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EXCLUSIVE: Jonathan Rea talks electronics, progress
13 April 2013
By Neil Morrison
The 2013 season hasn't started out as well as ten-time World Superbike winner Jonathan Rea would have liked.
Severe electronic issues hampered the Pata Ten Kate team throughout the opening round but two safe, consistent finishes have placed him sixth overall going into this weekend's second round at Aragon.
After a very strong 2012, which saw Jonathan claim two wins and remain in the title hunt for long spells, as well as racing Casey Stoner's RC213V, expectations were naturally high going into 2013. A completely new electronics system was always going to take a great deal of time to set up but the tests and races in Australia were a definite wake up call.
“Phillip Island wasn't a waste of time but it was pointless. We were so far out of the ball park, we just rode what we had really, we tried so much, and we kept thinking we could improve but it's to be expected.”
As any team will testify, programming a new electronics system doesn't happen overnight. The fact the Ten Kate team doesn't operate on a factory basis with a designated test rider is going to be a challenge. Having to manufacture a lot of the bike's parts has added to scheduling problems.
“We don't have some donkey doing the work for us in the off-season. Leon and myself are racers. We want to come to the track and race. All through winter tests we showed up with a brand new system which we have to develop.
“We struggle with time frame sometimes, in the off-season there's a big development plan and we have to source a lot of things from outside suppliers. There are some things that were meant to be part of winter development programme that haven't arrived.
“Things like a tank that the new swing arm was designed around. By the middle of the season we should have what we need and the electronic system at the end of the year will be better but hopefully we can get a handle on it sooner.”
In the long 6-week gap between the first and second rounds saw the Ten Kate team busily attempting to rectify the situation. They tested at Aragon two weeks ago with several other teams, but both riders came away less than happy.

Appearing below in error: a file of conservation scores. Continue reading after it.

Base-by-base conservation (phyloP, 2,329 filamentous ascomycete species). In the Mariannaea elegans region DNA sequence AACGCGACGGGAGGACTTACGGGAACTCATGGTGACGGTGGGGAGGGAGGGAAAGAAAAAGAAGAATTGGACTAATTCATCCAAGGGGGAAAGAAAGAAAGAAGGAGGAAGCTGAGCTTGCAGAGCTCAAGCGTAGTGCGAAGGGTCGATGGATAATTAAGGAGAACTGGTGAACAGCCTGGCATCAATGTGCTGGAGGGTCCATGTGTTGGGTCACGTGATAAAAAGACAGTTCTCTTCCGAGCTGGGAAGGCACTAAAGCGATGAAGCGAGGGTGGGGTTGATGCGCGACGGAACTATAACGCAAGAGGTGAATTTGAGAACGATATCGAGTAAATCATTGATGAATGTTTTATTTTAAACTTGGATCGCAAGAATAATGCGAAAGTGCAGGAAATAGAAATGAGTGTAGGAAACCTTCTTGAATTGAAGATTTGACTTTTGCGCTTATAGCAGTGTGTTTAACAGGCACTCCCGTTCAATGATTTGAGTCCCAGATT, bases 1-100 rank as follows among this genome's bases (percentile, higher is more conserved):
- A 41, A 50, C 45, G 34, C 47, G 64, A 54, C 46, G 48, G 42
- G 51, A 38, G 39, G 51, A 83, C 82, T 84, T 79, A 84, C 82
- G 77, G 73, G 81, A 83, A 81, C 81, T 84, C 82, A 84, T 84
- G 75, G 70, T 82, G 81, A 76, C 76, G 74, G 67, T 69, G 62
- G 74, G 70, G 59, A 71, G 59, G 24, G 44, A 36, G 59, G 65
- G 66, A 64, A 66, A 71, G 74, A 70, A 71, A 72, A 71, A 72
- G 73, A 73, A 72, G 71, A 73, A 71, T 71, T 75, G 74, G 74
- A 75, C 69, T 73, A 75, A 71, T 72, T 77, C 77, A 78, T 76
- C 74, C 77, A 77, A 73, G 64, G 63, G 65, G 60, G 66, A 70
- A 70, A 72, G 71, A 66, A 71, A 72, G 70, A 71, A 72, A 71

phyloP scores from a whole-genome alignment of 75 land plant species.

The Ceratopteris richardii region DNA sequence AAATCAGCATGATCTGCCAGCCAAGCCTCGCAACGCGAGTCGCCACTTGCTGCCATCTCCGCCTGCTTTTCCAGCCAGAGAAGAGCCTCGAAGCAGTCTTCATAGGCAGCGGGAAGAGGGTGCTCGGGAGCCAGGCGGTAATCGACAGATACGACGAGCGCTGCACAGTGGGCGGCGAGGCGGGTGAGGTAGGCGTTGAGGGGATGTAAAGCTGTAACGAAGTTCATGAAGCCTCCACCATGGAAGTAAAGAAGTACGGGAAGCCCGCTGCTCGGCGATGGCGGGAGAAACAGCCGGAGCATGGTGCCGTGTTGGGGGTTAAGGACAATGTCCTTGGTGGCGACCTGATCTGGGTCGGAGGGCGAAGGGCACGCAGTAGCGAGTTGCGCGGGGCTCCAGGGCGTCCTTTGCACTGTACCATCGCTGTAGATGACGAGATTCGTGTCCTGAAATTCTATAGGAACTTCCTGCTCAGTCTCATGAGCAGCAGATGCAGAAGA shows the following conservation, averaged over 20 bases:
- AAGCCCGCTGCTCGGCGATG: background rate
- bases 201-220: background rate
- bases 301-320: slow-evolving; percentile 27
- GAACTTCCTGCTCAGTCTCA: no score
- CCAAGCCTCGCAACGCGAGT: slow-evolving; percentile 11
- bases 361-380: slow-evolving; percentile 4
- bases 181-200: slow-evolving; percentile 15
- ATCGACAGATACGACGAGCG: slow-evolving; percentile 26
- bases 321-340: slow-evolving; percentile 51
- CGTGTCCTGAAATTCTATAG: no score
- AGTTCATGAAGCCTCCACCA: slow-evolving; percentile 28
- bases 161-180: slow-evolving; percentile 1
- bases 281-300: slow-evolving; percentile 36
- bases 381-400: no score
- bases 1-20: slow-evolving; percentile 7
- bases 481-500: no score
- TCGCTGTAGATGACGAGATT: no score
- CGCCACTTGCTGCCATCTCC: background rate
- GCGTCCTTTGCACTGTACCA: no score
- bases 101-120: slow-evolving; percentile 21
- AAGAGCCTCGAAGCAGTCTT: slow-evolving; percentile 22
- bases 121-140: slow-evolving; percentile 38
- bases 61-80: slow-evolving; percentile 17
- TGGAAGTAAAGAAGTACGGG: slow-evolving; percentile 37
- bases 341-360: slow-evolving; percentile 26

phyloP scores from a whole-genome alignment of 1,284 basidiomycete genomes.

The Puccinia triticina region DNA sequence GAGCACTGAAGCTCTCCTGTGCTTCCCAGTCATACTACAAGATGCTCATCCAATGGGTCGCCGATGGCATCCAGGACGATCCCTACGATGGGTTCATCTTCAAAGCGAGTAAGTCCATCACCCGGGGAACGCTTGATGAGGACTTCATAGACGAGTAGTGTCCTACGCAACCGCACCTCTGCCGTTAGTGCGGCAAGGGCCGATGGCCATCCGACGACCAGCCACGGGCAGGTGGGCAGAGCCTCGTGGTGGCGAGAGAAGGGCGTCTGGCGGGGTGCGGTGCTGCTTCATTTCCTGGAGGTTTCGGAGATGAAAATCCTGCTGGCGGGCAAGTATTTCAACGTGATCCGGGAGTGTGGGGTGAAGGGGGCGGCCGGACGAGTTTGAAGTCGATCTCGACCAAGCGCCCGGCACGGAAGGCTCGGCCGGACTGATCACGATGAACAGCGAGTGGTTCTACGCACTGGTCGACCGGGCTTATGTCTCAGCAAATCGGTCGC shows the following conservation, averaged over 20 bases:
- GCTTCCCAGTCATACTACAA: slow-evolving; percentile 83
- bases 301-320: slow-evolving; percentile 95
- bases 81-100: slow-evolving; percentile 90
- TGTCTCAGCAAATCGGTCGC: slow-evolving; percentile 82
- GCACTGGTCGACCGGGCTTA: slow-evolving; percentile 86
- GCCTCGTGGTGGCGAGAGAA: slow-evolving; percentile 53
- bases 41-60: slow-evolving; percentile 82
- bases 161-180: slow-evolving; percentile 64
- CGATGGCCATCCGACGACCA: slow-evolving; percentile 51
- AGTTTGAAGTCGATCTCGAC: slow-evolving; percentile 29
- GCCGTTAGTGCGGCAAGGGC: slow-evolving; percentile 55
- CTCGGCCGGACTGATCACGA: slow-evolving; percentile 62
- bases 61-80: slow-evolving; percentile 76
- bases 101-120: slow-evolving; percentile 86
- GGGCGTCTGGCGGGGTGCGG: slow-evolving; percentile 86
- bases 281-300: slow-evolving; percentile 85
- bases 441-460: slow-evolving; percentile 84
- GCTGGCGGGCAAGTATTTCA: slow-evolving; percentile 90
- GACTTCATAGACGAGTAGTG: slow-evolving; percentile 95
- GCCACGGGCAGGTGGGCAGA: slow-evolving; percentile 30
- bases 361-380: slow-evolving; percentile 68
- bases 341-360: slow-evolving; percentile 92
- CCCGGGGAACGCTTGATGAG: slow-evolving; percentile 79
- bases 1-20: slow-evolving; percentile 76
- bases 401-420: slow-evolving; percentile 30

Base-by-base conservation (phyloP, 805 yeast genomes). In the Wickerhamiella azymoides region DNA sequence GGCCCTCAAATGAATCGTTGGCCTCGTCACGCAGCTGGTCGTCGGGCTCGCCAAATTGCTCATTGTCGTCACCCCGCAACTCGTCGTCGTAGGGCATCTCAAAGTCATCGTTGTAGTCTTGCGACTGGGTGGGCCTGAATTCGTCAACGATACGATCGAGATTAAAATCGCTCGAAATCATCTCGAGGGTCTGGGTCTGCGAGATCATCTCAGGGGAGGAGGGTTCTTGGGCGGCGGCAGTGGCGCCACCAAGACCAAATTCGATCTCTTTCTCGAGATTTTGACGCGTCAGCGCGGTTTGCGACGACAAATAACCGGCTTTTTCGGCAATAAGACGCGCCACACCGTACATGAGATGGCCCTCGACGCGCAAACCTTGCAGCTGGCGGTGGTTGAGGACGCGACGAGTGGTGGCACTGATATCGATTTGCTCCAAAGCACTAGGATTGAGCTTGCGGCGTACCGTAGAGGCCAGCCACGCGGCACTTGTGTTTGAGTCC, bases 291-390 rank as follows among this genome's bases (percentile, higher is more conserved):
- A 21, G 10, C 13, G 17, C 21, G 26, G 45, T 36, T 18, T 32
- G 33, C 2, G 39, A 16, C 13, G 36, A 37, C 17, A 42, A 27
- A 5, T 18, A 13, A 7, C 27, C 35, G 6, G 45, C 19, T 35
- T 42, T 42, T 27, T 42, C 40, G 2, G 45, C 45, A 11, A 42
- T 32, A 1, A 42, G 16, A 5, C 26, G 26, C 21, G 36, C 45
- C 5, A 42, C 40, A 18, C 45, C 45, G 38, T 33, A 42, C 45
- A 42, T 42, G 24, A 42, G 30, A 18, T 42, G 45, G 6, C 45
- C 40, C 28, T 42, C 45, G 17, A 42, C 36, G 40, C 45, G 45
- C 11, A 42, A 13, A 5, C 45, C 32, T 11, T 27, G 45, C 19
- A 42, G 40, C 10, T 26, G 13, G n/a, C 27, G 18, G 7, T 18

“It was a low point here [testing] two weeks ago. Nothing was working, we went away and had a rethink and had 3 days in Alcarras and to be fair the boys did a great job. They worked really hard and we started working on engine braking, to make the bike more precise to hit the apex in the corners and once we got that we could start to trust the bike.”
Although these are frustrating moments Rea recognises that he is better equipped to deal with the challenges than he would have been in the past. More than four years racing in World Superbikes has taught him that.
“It's not necessarily about being more mature. I've been there, I've crashed and I've crashed pretty hard. There's a point where you can't just ride into crashes anymore. The limit isn't 110%, it's 100% and I think growing up and maturing, I've been able to be more realistic. I ride and put as much effort in every time I ride the bike.
“Whenever I finished fifth or sixth I threw the toys out of the pram and kick and scream but now I realise we're here for a reason. I've got a team of great guys and we have to just be realistic. There are always tracks we're strong at and tracks we struggle at so it's just about working on that.”
Rea will start the second round of the 2013 World Superbike Championship from the third row in ninth place after being hampered by a wheel speed sensor in the critical SP3 session.
However, while the event has shown hints of progress with the Ulsterman bothering the top five throughout practice, he admits it's 'hard to say' where the team is realistically positioned.
“We know where we should be. I think they're scared to say it to me and I'm scared to say it to them. But realistically it's hard to say now. We have a lot of improving to do. In Australia we were eighth twice, we need to aim for inside the top five, that's a realistic target.”
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